Anti-Blackness as a spectacle is nothing new. White people have long intentionally and joyfully consumed Black misery. Lynchings were common in 19th and 20th century America and were explicitly public occurrences—even family entertainment, with parents and children attending and bringing food and drink, reports The Appeal. Local newspapers would detail the murders, including graphic photos of the victims. Perpetrators and onlookers often took souvenirs from the victims. Prominent white lynchers were lauded by local newspapers and posed with their children near the deceased for photos.
One of the most well-known civilian attacks on a Black person in American history began on August 20, 1955, when 14-year-old Emmett Till, a Black boy, was accused of flirting with a white woman while visiting family in Mississippi. Four days later, the woman’s husband and his brother brutally beat, shot, and dismembered Till, then threw his body into a river.
His mother, Mamie Till Mobley, rejected a mortician’s offer to “touch up” Till’s body. Instead, she chose to have an open casket funeral exposing her son’s grotesquely mangled form to illuminate the horrors of Jim Crow segregation and anti-Black racism in America. An estimated 50,000 people saw Till’s body during his funeral in Chicago. The national magazine Jet subsequently published photos of his corpse.
While Till’s death was at the hands of civilians rather than police, Till’s killers felt empowered to murder the boy because of state-sanctioned segregation and anti-Blackness. But simply publicizing images of Till’s body was not enough to spark meaningful societal change on its own—it took nearly a decade of concerted, direct political organizing to pass the Civil Rights Act of 1964. To this day, despite Till’s story and photos being taught in school, memorials for Till are routinely defaced and vandalized. The gruesomeness of his murder is mirrored by the callousness with which society objectified Till’s corpse and memory.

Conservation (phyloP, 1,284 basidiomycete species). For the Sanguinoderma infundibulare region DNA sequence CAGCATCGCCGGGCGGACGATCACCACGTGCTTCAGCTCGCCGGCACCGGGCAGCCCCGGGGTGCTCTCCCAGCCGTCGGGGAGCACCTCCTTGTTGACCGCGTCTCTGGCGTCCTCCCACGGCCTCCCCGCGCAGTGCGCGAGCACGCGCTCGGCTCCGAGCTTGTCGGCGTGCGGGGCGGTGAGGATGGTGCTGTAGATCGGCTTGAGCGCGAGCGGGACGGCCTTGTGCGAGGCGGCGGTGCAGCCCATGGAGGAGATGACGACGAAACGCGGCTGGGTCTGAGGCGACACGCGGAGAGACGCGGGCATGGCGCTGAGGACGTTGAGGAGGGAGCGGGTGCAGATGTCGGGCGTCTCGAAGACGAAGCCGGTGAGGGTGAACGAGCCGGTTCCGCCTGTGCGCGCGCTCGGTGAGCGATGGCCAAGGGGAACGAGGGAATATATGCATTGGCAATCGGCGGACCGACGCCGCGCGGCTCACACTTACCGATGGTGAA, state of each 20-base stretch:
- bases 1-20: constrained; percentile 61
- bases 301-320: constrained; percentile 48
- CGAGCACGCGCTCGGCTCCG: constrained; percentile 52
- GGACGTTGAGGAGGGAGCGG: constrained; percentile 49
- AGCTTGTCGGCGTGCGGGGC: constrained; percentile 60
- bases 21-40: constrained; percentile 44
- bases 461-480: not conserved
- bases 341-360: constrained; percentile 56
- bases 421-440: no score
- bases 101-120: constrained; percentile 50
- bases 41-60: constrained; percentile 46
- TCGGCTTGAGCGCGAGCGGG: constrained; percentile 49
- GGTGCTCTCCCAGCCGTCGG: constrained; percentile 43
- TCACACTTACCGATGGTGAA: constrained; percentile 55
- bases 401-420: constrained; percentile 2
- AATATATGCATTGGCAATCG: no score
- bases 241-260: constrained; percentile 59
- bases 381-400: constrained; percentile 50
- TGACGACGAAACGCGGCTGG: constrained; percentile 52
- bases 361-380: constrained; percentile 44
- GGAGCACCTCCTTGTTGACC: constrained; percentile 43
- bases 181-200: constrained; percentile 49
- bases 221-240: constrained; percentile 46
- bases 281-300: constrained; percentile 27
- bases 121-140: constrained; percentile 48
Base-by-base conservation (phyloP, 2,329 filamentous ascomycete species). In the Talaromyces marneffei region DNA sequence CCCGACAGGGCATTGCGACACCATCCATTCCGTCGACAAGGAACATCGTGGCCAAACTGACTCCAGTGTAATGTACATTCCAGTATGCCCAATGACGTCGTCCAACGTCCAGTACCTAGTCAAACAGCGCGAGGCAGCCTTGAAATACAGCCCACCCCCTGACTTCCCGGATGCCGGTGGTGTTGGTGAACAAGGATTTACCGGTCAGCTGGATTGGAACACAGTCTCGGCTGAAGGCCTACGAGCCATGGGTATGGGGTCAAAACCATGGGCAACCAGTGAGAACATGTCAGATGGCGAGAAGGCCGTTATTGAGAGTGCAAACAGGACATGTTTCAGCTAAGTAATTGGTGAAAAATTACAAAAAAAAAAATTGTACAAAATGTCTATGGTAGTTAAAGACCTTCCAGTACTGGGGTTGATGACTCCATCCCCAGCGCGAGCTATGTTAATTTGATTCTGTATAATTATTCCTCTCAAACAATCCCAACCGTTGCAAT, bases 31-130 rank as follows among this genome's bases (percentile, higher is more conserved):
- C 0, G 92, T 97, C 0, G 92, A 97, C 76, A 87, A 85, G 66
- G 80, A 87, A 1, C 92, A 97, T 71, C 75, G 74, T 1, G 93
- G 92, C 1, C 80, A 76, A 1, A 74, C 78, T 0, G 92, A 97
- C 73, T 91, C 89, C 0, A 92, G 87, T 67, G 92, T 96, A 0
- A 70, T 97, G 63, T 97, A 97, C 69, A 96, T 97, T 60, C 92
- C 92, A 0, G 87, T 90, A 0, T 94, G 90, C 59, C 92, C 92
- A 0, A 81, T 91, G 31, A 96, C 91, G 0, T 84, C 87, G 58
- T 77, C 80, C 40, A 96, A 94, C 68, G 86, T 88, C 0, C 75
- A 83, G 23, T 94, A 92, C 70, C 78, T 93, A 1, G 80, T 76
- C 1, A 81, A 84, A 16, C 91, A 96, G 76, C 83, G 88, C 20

Civilian footage started proliferating almost 40 years later. On March 3, 1991, a bystander named George Holliday filmed from his apartment balcony with a home video camera while a Black man named Rodney King was beaten by police during his arrest. Officer Lawrence Powell swung his baton, hitting King in the head and causing him to fall to the ground. Officers Powell and Timothy Wind continued to viciously beat King. Holliday sold the video to a local TV station, which then sold it to CNN. The video became international news and provided explicit, recorded evidence of anti-Black police brutality. The public wondered once again whether this footage would be enough to change law enforcement permanently. But in the decades since, the cycle has only repeated itself. Footage of police officers killing Eric Garner and George Floyd within the last decade sparked international protests but little, if any, structural changes to law enforcement.
Earlier this year, on January 7, 2023, Nichols was pulled over by Memphis police during a traffic stop. Officers dragged Nichols from his car, attempted to tase him, and then chased him on foot. When the police reached Nichols, five officers pummeled him in the head and body. The officers left Nichols on the ground for 20 minutes before emergency responders began treating him. He died three days later. Shortly before the Memphis Police Department released the footage, Police Chief Cerelyn Davis said the officers showed a “disregard of basic human rights.” But in the weeks since, the department has done next to nothing to structurally change the way it polices Memphis, aside from abolishing the small strike-force-style unit that killed Nichols. While that one team in one locality may be gone, many similar units still exist around the country.
These incidents, spanning more than 70 years, each feature the public supposedly coming face to face with the horrors of anti-Black violence. In theory, the visualization of violence against Black people should force viewers to reckon with racism, spurring awareness and change. But these examples instead make clear that no amount of visual reckoning with trauma porn can create change on its own. The nation must dispose of the idea that “activism” means simply sharing videos of police brutality online, as opposed to actual involvement in political organizing or community aid.
The consistent portrayal of anti-Black violence not only solidifies Black people as victims in the minds of white Americans, but also exposes Black Americans to repeated depictions of their own dehumanization. In 2016, clinical psychologist Monnica Williams told PBS that police brutality videos can trigger PTSD-like symptoms in Black Americans. In 2018, a Harvard University-led study found that, when police kill an unarmed Black person, it negatively impacts the mental health of nearby Black residents for months afterward. Combined with the fact that this footage has so far done little, if anything, to change American policing, trauma porn is ineffective at best and immoral at worst.
The only thing that will stop anti-Black violence is rooting out the anti-Blackness present throughout American culture. In the words of abolitionist Angela Y. Davis, “in a racist society, it is not enough to be non-racist, we must be anti-racist.” We must intentionally uplift Black experiences and address Black people’s needs. There is no need to subject ourselves to the assault or murder of Black Americans in the interim.
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